The tea, however, is not to be, as Rosie rushes into the kitchen clamoring “I wantsweeties, Mommy.”“Now, Rosie,” her mother wearily replies, “you have had so many sweeties today, pleasedon’t ask for more. Really you have had quite enough candy already today.”“But I want it,” whines Rosie.“Darling, please don’t start. Your teeth will fall out from all the candy you eat.
Please just listen to Mommy this time.
”“No!” Rosie screams and throws herself on the floor.“Okay, fine then. Have it but stop that awful noise,” Mom says, handing Rosie a packetof jellybeans. “Mommy’s not happy about this,” she adds as Rosie crams a handful into her mouth.Mom turns to me. “Tomorrow I’m going to have to leave you to it. I’m so sorry, but Ireally do have to go back to work.” She actually looks quite pleased at the prospect—not sorry atall. “Will you be okay with them?” she asks me.“Of course, we will be just fine,” I assure her.The doorbell rings. “That will be Jack and Ella!” Mom says, “They are here for a playdate. Rosie and Ben,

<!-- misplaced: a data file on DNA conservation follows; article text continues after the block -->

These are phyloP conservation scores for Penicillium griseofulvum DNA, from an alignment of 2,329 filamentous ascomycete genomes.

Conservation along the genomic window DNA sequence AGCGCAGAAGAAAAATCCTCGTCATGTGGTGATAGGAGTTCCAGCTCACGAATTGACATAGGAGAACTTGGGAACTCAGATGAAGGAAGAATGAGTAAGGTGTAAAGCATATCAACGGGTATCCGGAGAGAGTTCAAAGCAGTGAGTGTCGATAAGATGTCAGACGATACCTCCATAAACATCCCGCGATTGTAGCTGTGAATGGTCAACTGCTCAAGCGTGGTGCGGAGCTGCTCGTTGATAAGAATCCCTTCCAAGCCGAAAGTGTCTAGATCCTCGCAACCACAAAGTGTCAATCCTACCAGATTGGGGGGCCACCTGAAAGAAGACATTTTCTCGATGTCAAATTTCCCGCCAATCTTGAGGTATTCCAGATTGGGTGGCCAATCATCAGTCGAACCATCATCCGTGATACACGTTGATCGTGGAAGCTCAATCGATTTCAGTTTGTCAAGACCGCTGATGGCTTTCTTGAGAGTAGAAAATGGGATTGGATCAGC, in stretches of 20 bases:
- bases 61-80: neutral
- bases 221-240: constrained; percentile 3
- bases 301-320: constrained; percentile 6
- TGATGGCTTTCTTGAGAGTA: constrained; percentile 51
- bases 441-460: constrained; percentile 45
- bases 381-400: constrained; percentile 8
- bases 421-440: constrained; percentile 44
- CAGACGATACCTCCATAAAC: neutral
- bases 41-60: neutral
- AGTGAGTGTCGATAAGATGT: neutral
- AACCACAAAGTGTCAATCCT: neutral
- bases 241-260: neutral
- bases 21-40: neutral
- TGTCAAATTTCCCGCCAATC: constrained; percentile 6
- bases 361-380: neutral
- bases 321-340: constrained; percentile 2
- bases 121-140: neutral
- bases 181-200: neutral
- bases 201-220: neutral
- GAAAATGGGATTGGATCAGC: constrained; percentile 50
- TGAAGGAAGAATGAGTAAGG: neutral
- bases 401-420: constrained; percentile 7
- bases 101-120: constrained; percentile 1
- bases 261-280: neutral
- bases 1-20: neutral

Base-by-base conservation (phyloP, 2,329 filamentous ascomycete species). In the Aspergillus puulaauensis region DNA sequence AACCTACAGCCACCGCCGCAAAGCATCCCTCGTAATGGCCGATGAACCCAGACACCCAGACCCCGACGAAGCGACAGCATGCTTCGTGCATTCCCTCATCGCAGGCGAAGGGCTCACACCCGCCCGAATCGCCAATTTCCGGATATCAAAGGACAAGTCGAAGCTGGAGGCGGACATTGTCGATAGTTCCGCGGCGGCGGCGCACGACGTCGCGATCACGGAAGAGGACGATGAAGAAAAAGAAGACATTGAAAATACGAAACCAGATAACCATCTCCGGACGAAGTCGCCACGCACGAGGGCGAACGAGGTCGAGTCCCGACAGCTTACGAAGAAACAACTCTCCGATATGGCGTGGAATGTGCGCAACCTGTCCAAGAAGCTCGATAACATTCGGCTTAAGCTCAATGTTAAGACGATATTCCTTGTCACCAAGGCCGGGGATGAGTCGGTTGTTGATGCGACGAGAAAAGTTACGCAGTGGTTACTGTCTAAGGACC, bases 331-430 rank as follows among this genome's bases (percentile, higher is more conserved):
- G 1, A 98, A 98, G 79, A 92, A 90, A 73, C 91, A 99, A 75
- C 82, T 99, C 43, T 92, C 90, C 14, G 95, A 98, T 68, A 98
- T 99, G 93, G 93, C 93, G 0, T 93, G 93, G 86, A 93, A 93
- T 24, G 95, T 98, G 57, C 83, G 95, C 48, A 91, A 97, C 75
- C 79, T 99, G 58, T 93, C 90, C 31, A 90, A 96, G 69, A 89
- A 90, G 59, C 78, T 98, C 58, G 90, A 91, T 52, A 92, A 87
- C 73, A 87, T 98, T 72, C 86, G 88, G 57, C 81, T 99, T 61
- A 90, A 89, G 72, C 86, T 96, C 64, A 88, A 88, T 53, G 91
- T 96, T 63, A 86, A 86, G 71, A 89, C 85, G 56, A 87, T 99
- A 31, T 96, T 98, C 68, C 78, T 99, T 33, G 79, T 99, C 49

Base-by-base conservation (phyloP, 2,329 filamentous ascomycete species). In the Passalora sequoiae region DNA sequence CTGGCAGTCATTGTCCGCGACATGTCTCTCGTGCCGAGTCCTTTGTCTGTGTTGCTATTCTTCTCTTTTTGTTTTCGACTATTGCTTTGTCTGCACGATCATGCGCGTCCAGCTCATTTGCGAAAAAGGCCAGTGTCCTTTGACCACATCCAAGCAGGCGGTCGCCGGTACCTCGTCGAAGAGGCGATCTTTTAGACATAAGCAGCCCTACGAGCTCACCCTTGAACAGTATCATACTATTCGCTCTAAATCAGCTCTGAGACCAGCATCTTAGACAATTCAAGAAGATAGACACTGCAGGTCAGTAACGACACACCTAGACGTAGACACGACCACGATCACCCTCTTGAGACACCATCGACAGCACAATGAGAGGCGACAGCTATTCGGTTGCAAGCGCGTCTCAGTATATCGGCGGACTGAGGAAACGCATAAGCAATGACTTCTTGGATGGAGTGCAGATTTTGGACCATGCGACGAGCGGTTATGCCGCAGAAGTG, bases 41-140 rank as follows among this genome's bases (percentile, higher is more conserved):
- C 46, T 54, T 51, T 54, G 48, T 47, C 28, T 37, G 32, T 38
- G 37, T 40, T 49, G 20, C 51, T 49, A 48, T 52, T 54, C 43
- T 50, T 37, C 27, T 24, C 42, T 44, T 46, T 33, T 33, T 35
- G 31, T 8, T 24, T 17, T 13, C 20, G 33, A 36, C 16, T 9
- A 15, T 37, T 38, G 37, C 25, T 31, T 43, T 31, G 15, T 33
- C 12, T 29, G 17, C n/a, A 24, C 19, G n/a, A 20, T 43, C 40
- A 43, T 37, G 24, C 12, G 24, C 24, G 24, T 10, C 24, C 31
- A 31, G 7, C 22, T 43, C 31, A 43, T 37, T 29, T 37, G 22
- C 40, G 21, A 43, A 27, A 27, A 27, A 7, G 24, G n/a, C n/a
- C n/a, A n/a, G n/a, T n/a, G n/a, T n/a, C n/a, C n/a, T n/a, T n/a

play nicely today!”“Does Rosie have an afternoon nap?” I inquire, as I watch the two-year-old rub her eyesand stifle a yawn.“Oh no. It’s too much of an effort to convince her that she is tired so I gave up trying.Sometimes they nod off when they are playing,” Mom informs me.The afternoon quickly descends into chaos. Ben, as it turns out, is more interested inwatching a video than in playing with Jack. Jack becomes upset when he realizes Ben isn’t going